A new film policy for the New Year

Co-author of new film framework says there is no option left but to make better films.

Co-author of new film framework says there is no option left but to make better films. DESIGN: FAIZAN DAWOOD


Usually, talk of anything ‘new’ is quite bland when it comes to film in Pakistan. This year, however, lady luck may just be kind to the much-maligned state of film, with talk of a new film policy in the offing. The adviser to the Ministry of National Regulation and Services Iftikhar Durrani, who is also one of the co-authors of the document, told The Express Tribune that the new framework looks at the promotion of Pakistani culture, locally and internationally through film.

“[The film policy] looks at how we will create a perception of Pakistan internationally,” says Durrani. He added that the drafting process involved a needs assessment and meetings with stakeholders of the industry. After the fact-finding, the initial proposals for the framework were sent to the Film Censor Board chairman and onward to the ministry. The document will be presented to a standing committee in the coming months.

In the past, the most formal film framework nationally was through the creation of the National Film Development Corporation (Nafdec) in 1970s under Zulfiqar Ali Bhutto. Durrani is quick to clarify that since the Bhutto era, two military regimes have taken over, but that the ruling Pakistan Peoples Party has always taken an interest in culture.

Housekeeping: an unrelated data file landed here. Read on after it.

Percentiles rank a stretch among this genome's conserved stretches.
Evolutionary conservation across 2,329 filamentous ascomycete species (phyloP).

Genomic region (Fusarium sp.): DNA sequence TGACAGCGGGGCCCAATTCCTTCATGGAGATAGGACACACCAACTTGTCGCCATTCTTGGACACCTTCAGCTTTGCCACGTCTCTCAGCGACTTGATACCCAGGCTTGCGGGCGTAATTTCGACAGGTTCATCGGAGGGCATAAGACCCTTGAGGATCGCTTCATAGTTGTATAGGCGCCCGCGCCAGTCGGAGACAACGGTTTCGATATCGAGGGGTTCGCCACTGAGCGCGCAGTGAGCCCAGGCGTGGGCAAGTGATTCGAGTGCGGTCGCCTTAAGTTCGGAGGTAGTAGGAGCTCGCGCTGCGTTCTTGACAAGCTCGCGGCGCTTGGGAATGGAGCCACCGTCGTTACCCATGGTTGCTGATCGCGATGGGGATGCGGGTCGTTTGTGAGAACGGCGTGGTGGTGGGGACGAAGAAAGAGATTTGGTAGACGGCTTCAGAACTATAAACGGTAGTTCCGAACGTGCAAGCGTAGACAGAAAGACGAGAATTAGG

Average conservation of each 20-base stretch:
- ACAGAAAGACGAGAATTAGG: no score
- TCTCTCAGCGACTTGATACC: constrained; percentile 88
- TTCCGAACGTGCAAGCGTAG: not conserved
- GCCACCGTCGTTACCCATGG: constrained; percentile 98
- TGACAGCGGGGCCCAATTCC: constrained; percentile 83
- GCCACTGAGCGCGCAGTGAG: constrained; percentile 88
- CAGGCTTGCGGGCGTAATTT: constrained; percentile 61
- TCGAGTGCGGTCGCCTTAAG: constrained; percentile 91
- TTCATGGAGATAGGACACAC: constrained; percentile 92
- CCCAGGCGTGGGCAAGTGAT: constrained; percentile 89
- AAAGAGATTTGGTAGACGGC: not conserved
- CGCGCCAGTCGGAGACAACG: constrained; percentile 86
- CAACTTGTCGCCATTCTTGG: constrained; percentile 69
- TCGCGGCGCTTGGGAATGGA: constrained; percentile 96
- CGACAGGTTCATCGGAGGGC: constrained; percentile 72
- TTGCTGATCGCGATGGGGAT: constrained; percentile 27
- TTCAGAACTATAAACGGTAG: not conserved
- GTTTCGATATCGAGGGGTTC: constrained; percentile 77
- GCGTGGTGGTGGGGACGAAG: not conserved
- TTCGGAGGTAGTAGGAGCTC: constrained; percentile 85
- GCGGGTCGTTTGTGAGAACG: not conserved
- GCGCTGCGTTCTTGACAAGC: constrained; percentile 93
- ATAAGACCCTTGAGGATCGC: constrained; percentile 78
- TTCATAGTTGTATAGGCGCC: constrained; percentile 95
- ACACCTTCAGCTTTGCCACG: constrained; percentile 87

Ghulam Mohiuddin

There were other priorities being dealt with at the time,” he says, explaining the delay. “But the government realises that this is an important sector that can promote Pakistani culture globally,” says Durrani. “So the issue was pushed to the right corners, and the government accepted and identified that this is a sector that needs support and reform.”

According to Durrani, the ministry is also looking to revive a national film council in Pakistan, which will help film-makers find personnel and also create opportunities for returnable loans. It will look to engage with new film-makers that have studied abroad and have skills but lack support.

“It’s very simple; if you can produce so many television dramas, it means the finances are there. Why can’t we produce films? Somebody is not taking an interest,” says Durrani.

Pakistan needs to think big

“You need to produce more and do more to have a healthy competition in the market,” says Durrani. “There is no other choice but to produce better films; and  that is something the government will have to help with.”

But help doesn’t mean the government will be barring Indian films anytime soon. Durrani says the issue of Indian films in the local market is now a thing of the past when it comes to a free-trade economy. The goal is to do “whatever is possible” to increase the production and quality of films. “In this type of economy, Pakistan has to think bigger and smarter; we need to produce better films and platforms,” he says.

Scepticism surrounding the film policy